Google Photos is out. Flickr is back.

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First of all, don’t get me wrong, I love each of the three photo services reviewed here. I’ve been a long-time user of both Google Photos and Flickr. I’ve put a ton of time into these tools, and I’d like to share my thoughts in case it helps anyone else decide what to do now.

Google Photos

Google Photos was my favorite photo service. Until now I’ve been hopelessly optimistic about its potential. Even though I’m leaving it behind, it’s got a lot going for it. It’s seamlessly integrated with your Google account, has the best user interface and iOS/Android apps.

But as you probably already know, Google decided to remove its best feature; free unlimited high-quality uploads. Soon, you’ll need to buy a Google One subscription if you want more than 15Gb of storage.

For people like me who shoot and upload unreasonable amounts of photos, even 2TB isn’t enough. I’d need to pay for at least the 10TB plan, which would cost $50/month. Not only is this unaffordable for most of us, I see two other major problems with Google Photos:

I’m not opposed to paying for good services, I’m actually paying for several. But, if you pay for a photo service, I think you expect to at least be able to reorder albums.

But most importantly, I don’t want to lock myself into an infinite cycle of increasing storage costs. For those reasons alone, it doesn’t make any sense for me to invest time and resources into Google Photos.

That said, if Google decided to offer a paid plan with unlimited storage at a reasonable price, I would probably stay.

SmugMug

SmugMug is probably the best photo service out there. It has the best organizing and sharing tools, a great user interface, and pro features like the ability to sell photos, attach a domain, or even edit the CSS & HTML.

But, it lacks one crucial ingredient: community.

Yes, you can technically search across public photos on SmugMug, and leave comments. But, it’s not built around an iconic brand or community where you can follow people, like Instagram or Flickr. Instead, individual photographers use SmugMug as a tool to showcase and sell photos to clients. It’s much harder for your content to be seen, found, or easily followed by others.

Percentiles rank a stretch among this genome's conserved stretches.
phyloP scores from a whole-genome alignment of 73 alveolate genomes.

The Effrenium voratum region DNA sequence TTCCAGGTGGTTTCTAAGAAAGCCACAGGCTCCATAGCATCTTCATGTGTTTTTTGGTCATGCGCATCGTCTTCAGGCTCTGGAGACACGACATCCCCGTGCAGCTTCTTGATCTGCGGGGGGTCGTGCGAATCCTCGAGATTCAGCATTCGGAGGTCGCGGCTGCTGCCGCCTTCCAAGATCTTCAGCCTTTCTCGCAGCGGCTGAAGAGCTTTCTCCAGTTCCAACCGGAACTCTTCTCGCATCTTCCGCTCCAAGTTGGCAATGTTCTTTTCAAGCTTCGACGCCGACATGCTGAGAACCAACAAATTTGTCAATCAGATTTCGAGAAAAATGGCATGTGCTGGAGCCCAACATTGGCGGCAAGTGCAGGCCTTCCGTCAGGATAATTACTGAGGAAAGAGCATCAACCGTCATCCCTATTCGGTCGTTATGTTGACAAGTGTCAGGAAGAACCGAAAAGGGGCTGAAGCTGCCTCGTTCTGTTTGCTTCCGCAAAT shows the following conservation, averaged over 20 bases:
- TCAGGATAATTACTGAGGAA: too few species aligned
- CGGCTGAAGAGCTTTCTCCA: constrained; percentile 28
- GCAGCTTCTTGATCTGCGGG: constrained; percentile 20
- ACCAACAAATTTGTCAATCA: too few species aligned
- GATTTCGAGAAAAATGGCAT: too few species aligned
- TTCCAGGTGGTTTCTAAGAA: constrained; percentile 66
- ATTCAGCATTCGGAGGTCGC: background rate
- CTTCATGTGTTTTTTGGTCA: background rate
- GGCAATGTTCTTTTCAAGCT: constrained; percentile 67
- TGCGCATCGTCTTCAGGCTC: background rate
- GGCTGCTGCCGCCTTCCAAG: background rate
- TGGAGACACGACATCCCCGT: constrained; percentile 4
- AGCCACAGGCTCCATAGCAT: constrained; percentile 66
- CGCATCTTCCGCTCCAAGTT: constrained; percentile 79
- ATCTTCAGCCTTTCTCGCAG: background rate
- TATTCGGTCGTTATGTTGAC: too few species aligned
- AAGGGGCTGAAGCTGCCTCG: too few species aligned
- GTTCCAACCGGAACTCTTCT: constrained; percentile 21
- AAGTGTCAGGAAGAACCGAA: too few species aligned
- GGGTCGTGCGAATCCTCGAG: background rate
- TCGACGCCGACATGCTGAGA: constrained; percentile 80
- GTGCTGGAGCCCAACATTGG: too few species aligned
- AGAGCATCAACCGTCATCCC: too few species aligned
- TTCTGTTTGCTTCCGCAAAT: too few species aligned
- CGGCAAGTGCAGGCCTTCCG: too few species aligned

Also, licensing photos under Creative Commons is now the main purpose of my photography and I can’t do that with SmugMug.

Flickr

Flickr isn’t perfect, but I think it’s the best offering and choice:

The Good

The Bad

Suggestions

Since acquiring Flickr, SmugMug has already improved the service immensely. They’ve decoupled from Yahoo, moved photos to AWS, fixed many problems and added new features. Even if the comparison is unfair, it feels like SmugMug has done more for Flickr in 2 years than what Google has done with Google Photos in 5 years. And I’m sure SmugMug will continue to improve Flickr by addressing the minor design/interface issues.

This is the best and worst of times to be a photographer. We have so many tools at our disposal. Yet, many of the best services are changing, and are becoming exploitive. Instagram has replaced its notifications tab with a shopping tab. Google pulled a great bait-and-switch.

Meanwhile, SmugMug has remained faithful to their customers for 18 years and that’s why I really want Flickr to succeed. They actually care about photography, and photographers. I hope you too, will join us on the good side of the Internet! :)

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EDIT: Thanks to everyone who shared thoughtful commentary and ideas. Many of you mentioned Amazon Photos. I actually also use Amazon Photos, and yes it’s unlimited. The reason I didn’t include it is because it suffers from the same problems as Google Photos, and more:

For all these reasons, I only use Amazon Photos as an additional backup solution, nothing more.

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Free content for all. Web developer & designer. https://jeremy0.com

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